The World Population Review 2019 identified Malaysia as the fattest nation in South-East Asia. The percentage of obese and overweight adults in Malaysia increased from 50.1% in 2019 to 54.2% in 2020. The burden of non-communicable diseases in Malaysia continues to rise, with one in five adults likely to be diabetic, one in three likely to have hypertension, and two in five having high cholesterol levels. This can be attributed to a paradigm shift: lifestyles are now more sedentary and diets unhealthier. Genetic predisposition may have interacted with these ‘obesogenic environments’ in influencing the higher prevalence of non-communicable diseases.

Researchers from the Nutrigenetics and Nutrigenomics Research and Training Unit

We are entering an age of personalized nutrition which means that nutritional science and technology can indicate which foods are right for us, rather than population-based dietary recommendations. While Western countries have shifted their approach to studying diet-related metabolic diseases by focusing on nutrigenetics (gene–diet interaction), Malaysia lacks knowledgeable specialists and technologists to translate genetic data into medical treatment and prevention.

To address this, the Nutrigenetics and Nutrigenomics Research and Training Unit (N2RTU) has been established as the focal point for a nutrigenetics approach in Malaysia. N2RTU is a collaboration between the Institute for Food, Nutrition, and Health at the University of Reading and the Centre for Biomedical and Nutrition Research at Universiti Tunku Abdul Rahman. The initiative is guided by the UN Sustainable Development Goals Good Health and Well-being, Quality Education, and Partnerships to achieve the Goal, and aligns with Malaysia’s Vision 2030 and the National Plan of Action for Nutrition Malaysia.

N2RTU will build capacity and create a nutrigenetics research ecosystem through knowledge and technology transfer with professional expertise from the University of Reading. 

The first N2RTU workshop in August 2022 brought together policy makers, clinicians, dietitians, nutritionists, geneticists, healthcare providers, early career researchers and epidemiologists to kick start nutrigenetics and nutrigenomics research in Malaysia and identify data gaps.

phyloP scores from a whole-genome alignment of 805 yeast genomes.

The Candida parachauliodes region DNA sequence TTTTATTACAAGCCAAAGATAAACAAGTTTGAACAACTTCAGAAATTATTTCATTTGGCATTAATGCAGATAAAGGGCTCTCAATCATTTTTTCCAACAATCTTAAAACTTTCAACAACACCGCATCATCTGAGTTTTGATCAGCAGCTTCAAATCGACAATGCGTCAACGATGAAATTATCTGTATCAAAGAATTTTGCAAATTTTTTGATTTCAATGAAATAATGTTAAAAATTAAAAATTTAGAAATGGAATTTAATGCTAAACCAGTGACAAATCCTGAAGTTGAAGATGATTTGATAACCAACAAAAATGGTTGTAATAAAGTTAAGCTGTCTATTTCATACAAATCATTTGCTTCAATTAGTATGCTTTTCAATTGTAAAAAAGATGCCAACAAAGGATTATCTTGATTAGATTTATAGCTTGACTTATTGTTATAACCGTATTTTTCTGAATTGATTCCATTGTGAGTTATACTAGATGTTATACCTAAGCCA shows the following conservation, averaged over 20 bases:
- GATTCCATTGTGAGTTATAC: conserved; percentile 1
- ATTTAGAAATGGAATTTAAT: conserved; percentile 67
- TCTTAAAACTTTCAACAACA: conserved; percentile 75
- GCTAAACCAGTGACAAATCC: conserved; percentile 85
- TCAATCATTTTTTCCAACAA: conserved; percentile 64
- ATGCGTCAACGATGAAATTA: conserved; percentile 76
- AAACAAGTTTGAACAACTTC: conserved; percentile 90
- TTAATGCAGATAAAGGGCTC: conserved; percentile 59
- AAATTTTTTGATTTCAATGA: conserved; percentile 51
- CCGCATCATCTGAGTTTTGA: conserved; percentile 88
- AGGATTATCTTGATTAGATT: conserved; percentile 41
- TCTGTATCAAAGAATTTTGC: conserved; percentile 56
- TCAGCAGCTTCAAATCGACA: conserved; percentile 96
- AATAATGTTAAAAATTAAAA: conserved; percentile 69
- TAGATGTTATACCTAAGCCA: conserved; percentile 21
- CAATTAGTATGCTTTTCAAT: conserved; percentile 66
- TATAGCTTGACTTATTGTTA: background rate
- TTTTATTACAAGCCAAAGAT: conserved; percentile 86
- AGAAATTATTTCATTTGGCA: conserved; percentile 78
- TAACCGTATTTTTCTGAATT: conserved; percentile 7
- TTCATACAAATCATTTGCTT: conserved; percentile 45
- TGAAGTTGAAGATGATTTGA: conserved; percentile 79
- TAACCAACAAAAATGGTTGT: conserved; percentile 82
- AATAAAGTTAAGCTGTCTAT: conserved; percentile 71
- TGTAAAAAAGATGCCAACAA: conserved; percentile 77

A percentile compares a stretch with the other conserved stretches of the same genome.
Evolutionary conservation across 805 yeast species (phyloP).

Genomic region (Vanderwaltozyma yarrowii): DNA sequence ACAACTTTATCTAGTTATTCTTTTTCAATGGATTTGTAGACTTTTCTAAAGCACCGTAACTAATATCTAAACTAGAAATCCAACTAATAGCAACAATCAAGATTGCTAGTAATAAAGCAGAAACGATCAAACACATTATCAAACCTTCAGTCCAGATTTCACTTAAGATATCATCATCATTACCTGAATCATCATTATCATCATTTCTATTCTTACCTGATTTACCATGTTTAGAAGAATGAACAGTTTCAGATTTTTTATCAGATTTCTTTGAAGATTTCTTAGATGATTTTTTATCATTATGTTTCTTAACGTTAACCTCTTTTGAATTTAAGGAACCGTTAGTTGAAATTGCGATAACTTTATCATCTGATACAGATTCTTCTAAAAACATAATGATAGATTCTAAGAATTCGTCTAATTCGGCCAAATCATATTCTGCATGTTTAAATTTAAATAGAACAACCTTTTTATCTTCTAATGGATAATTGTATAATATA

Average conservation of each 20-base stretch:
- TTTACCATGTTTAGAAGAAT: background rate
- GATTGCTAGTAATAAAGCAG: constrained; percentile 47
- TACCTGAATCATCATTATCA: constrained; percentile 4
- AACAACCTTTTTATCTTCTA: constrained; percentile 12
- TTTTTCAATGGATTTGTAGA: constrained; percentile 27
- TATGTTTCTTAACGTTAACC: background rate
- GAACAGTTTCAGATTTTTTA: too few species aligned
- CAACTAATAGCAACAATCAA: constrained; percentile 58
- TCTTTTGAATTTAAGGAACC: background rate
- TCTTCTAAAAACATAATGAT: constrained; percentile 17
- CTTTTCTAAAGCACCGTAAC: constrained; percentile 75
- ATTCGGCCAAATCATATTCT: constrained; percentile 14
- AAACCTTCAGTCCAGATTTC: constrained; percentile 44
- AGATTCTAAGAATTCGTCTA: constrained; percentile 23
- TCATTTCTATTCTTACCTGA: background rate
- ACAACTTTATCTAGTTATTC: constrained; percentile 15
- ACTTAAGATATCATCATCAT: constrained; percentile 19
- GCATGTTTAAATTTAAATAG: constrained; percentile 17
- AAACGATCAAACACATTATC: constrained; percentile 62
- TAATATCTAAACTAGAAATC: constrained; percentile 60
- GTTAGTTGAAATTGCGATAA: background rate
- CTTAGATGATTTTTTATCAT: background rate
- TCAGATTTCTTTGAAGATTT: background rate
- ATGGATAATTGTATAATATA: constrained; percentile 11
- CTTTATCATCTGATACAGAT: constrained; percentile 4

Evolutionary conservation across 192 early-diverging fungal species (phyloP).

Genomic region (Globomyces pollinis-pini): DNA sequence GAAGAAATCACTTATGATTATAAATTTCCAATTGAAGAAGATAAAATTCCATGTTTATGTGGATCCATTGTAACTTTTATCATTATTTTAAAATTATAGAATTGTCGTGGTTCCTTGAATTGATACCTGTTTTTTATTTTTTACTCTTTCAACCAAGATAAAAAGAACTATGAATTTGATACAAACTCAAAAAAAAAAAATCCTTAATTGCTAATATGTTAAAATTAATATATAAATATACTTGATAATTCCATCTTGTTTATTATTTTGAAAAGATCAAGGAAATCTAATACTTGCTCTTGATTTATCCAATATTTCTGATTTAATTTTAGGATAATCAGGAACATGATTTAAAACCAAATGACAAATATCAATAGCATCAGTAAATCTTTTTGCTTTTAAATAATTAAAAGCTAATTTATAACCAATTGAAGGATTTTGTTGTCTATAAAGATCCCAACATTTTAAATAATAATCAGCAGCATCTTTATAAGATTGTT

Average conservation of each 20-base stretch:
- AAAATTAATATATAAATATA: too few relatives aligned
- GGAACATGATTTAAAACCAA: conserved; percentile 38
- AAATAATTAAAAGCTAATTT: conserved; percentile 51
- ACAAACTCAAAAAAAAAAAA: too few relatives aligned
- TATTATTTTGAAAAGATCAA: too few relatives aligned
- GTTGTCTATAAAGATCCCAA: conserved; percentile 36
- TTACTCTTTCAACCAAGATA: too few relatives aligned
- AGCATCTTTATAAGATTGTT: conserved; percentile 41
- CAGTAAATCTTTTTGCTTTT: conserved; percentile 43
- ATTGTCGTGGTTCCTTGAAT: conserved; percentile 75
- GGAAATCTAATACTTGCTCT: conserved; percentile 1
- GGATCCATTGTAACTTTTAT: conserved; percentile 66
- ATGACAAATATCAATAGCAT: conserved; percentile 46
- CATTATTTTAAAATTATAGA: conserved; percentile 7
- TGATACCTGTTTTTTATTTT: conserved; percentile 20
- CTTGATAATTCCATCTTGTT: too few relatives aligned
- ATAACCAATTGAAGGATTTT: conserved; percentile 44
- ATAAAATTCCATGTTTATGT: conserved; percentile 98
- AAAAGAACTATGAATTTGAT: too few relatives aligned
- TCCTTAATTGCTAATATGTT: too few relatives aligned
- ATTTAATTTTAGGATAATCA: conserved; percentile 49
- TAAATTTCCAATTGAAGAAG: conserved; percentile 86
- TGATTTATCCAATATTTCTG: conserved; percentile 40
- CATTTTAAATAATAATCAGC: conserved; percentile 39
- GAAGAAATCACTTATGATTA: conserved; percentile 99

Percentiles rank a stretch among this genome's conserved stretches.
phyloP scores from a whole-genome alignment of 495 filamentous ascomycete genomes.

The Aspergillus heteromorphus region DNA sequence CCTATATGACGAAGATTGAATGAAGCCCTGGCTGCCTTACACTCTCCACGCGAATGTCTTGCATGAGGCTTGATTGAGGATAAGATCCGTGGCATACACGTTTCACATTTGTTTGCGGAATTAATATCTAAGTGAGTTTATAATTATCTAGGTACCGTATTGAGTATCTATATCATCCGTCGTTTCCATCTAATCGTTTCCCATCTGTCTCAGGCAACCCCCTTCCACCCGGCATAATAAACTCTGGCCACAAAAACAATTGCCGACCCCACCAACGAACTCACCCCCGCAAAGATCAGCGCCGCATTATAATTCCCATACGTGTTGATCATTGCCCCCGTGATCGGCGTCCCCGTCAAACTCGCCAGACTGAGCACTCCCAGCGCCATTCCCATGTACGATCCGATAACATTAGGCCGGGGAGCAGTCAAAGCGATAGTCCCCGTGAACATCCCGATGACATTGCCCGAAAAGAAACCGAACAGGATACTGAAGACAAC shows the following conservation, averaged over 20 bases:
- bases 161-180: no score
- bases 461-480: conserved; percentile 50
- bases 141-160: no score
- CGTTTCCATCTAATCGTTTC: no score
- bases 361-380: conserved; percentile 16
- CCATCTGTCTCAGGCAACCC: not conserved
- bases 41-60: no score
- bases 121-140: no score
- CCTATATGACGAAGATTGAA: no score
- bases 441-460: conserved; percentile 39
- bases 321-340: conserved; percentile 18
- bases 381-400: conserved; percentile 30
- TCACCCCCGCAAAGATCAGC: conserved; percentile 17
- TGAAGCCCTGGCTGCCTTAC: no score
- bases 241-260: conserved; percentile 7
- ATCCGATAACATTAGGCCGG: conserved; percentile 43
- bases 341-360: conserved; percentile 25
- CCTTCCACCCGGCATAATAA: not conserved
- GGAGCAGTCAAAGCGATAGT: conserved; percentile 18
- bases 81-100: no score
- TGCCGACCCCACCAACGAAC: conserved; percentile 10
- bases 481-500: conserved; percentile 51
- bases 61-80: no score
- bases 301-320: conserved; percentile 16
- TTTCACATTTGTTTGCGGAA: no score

Attendees had the opportunity to take part in hands-on training in analysing and interpreting large nutrigenetics datasets using statistical software. There was also the chance to learn more about the transition from traditional dietary and physical activity records to novel gadgets, wearables and sensors such as smart plates, mobile apps and heart rate and physical activity trackers.

Improvements in scientific knowledge could yield huge economic benefits for Malaysia including cost-effective disease prevention means and reduced healthcare costs for those affected by non-communicable diseases. The aim is to bring about effective change in the welfare of Malaysian people.

Vimal Karani is Professor in Nutrigenetics and Nutrigenomics in the Department of Food and Nutritional Sciences at the University of Reading.

Anto Cordelia Tanislaus Antony Dhanapal is Assistant Professor in the Department of Chemical Science at Universiti Tunku Abdul Rahman in Malaysia.

The Nutrigenetics and Nutrigenomics Research and Training Unit is funded by the British Council and The Malaysian Industry-Government Group for High Technology under the ‘Going Global Partnerships – Research Environment Links’ grant and is supported by the Ministry of Health and Nutrition Society of Malaysia.